_ The average team’s 17.66 fouls per game were the lowest since the stats started being recorded in 1947.
_ March Madness did not provide a reprieve. This has been the lowest scoring version of the NCAA tournament since the 3-point line came into effect in 1987, at 131.2 points per game.
Given those numbers, it seems almost fitting that the tournament’s most enduring moment was cringe-worthy: the compound leg fracture suffered by Louisville guard Kevin Ware. And then, in the run-up to the Final Four, there was the unsavory story of Mike Rice, coach of a losing program at Rutgers who got fired for his brutish tactics during practices.
"A failure of process," school president Robert Barchi called the Rice fiasco, which also led to the resignation of the athletic director, who failed to fire the coach when first presented with video evidence of his abuse.
While that story keeps unfolding over the offseason, the leaders in college basketball will spend the time off trying to clean things up on the court.
Raftery predicts the sport’s powers will take a long look at the "arc" _ that befuddling semicircle drawn underneath the basket that a defensive player cannot be standing in if he hopes to draw a charge call.
"They’re going to do some things with the rules," Raftery said. "But I enjoy the game, so it doesn’t really offend me the way it does a lot of my pals."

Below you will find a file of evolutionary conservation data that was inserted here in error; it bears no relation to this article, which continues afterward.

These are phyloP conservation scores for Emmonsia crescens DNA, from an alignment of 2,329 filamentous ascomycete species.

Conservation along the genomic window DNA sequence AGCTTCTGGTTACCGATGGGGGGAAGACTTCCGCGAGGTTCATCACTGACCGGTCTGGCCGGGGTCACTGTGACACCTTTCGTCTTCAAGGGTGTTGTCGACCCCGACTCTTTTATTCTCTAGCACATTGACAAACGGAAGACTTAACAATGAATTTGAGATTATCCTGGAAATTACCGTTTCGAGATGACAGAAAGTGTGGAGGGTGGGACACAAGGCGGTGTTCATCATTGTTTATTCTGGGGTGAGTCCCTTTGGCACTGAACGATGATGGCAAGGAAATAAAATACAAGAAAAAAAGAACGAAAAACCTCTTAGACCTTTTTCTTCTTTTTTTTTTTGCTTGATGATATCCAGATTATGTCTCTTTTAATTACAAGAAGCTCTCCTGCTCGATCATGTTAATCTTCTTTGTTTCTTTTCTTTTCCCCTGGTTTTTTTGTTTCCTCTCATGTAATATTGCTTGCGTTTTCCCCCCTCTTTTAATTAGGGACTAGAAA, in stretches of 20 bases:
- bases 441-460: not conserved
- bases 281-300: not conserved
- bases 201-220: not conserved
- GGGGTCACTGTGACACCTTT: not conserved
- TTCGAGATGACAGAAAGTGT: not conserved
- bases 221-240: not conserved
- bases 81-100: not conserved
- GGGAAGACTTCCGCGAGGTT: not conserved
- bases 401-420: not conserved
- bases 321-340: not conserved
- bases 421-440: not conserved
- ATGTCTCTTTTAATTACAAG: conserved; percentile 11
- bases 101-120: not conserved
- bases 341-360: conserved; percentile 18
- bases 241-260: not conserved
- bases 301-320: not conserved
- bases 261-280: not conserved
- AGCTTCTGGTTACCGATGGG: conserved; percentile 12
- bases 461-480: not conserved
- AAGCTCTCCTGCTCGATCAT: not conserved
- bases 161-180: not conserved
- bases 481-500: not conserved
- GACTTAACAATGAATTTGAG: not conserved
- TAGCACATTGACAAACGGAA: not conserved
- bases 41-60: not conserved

But he, too, thinks the number of video reviews needs to be pared.
Officials stop action to parse through college’s very specific rules on flagrant fouls, which call for checking the video any time one player’s elbow makes contact with another’s head, whether it’s obviously intentional or not. Refs also stop play to determine whether shooters are behind the 3-point line and to put tenths of seconds back on the clock late in games. Those stoppages often deprive fans of a bang-bang, sometimes fantastic finish so officials can huddle around video monitors to study the clock while coaches huddle with their teams to draw up a play.
Louisville coach Rick Pitino said he remembers the same sort of troubles bogging down play in the NBA when he coached there in the 1980s and `90s. The commissioner, David Stern, called some of the sport’s best minds into a room and they started figuring out how to make things better.
Pitino said it all comes down to "freedom of movement," which can only be assured if the officials start calling the games more tightly, doing away with all the grabbing, hand-checking and arm-barring that clogs up the flow of these games.
"The only way to do it is the first 10 games of the season, the games have to be ugly," Pitino said of the extra stoppages and free throws that could ensue while refs try to clean things up. "Then the players will adjust, then you’ll see great offense again. Like the NBA now, you see all those great scoring teams. Now they have a great product, and we need to go the route of the NBA."
AP National Writer Paul Newberry in Atlanta contributed to this report.
(Copyright 2013 by The Associated Press. All Rights Reserved.)